Friday, August 17, 2007

Australian Archbishop on Married Priests

Fr. Fleming, an Australian Catholic priest, is one of few Catholic priests allowed to have a wife because he converted from Anglicanism and was married prior to his entrance into the Catholic Church. For almost all other priests, celibacy remains the norm (as it should).

Here is a good statement from Archbishop Philip Wilson of Adelaide on why we should not have married priests:

ADELAIDE, Australia, AUG. 16, 2007- Allowing priests to marry is not the answer to the shortage of priestly vocations, said Archbishop Philip Wilson in a new pastoral letter on celibacy.

Archbishop Wilson of Adelaide, who is also the president of the Australian bishops' conference, wrote the letter for the National Vocations Awareness Week that began in his archdiocese Tuesday.

"You often hear it said," the archbishop started, "that 'the Church should let priests get married and then we would solve the problem of the shortage.'"

"However," he explained, "I think that it is important to reflect on the positive value of celibacy."

Community context

"We need to see a vocation as more than just an individual or personal life choice," Archbishop Wilson said. "Each vocation is a call from God in the context of the Christian community and for the service of the community.

"If we only see a vocation from the individual's point of view, we will find it hard to see beyond the thought that priests and religious are missing out on something if they are not married. John Paul II reminded us that 'No one is called to walk alone.'"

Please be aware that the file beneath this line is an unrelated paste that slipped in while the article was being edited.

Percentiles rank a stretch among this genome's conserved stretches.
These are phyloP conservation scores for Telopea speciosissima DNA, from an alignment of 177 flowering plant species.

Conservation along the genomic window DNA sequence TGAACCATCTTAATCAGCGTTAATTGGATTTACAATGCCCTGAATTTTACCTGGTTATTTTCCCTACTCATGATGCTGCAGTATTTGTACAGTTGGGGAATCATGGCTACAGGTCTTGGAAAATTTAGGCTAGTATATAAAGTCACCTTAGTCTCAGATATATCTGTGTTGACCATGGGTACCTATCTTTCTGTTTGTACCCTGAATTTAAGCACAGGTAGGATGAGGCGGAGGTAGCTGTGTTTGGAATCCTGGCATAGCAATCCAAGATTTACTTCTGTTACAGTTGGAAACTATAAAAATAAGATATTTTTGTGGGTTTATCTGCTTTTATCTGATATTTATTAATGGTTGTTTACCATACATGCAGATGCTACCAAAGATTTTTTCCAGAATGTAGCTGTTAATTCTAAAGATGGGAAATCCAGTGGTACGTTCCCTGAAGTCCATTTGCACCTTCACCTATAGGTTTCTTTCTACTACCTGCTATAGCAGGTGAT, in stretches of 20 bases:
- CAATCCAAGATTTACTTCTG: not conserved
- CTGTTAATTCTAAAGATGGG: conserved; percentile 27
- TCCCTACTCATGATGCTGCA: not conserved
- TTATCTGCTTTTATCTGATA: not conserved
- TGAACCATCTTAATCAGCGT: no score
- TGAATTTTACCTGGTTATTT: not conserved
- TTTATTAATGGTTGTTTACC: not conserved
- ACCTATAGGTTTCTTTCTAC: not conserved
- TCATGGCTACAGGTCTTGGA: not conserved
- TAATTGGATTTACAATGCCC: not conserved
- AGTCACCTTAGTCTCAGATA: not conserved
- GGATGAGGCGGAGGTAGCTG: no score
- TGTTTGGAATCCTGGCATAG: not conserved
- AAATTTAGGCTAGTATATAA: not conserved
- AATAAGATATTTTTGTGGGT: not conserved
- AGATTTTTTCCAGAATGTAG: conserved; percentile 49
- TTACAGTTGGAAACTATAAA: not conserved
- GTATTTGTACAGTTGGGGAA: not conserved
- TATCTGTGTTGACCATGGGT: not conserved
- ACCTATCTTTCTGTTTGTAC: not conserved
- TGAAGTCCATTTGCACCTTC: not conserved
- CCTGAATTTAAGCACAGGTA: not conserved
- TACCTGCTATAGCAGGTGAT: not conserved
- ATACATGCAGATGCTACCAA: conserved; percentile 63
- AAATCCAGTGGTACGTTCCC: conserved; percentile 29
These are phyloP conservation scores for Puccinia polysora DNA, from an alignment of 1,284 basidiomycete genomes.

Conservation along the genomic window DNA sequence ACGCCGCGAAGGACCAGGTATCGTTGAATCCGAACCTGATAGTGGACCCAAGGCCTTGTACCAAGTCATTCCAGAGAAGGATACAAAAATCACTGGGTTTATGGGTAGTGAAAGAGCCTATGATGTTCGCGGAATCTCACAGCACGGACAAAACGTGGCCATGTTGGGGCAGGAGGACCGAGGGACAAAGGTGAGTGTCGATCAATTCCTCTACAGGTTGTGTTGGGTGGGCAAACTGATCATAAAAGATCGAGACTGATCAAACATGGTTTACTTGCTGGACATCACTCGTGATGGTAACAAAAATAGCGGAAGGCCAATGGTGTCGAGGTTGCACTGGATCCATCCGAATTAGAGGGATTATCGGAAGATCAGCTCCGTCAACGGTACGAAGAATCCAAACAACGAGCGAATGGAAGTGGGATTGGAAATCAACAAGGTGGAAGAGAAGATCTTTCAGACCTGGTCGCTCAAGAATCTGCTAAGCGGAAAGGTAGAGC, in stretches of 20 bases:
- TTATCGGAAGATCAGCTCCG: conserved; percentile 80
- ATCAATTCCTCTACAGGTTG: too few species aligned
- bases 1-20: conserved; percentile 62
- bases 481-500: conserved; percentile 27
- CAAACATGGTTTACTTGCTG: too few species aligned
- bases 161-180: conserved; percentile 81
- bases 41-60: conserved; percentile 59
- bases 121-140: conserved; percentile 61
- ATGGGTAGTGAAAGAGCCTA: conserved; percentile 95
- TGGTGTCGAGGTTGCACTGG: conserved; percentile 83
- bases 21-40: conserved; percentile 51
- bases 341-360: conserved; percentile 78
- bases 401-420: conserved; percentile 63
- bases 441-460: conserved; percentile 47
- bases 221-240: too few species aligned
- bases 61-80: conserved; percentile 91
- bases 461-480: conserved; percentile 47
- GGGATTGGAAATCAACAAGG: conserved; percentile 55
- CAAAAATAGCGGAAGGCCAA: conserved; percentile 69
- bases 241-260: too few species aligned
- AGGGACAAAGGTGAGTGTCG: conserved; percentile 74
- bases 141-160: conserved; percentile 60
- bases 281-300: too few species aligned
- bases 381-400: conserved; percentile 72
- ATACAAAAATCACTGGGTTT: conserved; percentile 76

The 56-year-old archbishop continued: "The context of a loving, supportive Christian community is important. At the heart of the ministry of Jesus was the proclamation of the Kingdom of God. In fact in his very person he made the Kingdom of God present in human time and history.

"The Kingdom of God is among us and includes our human endeavors, we know that its fulfillment lies beyond us and only in the mystery of God and in the next life."

"Celibate priests and religious are clear signs of this mystery. They continually challenge us to look beyond," the archbishop explained.

Human loss

Archbishop Wilson continued: "You hear it said 'how can priests be helpful to married people and for families if they haven't experienced it themselves?'

"However, there's a deeper way that priests and religious share in the human experiences of others and so can relate to them. It is in the experience of loss and letting go."

Archbishop Wilson underlined the "deep wisdom in the Church continuing to ask priests to be celibate and in upholding the enduring religious vow of chastity."

"Of their very natures," he concluded, "these vows only exist and are possible because of God's grace. Let us not lose faith and confidence in the gift of this grace. Let us confidently pray for it."

Excellent. He points out that celibacy is a sign of the coming kingdom, where we "are neither married nor given in marriage." One thing he does not point out, on a practical level, is that it would not be fair to the wife and kids of a married priest to have him trying to live his priestly vocation and be a husband. All of the priests I know are so incredibly busy that they would have no time for family life; my parish priest works about 14 hours a day and is on the verge of a nervous breakdown most of the time. This is an often neglected practical side to the question.

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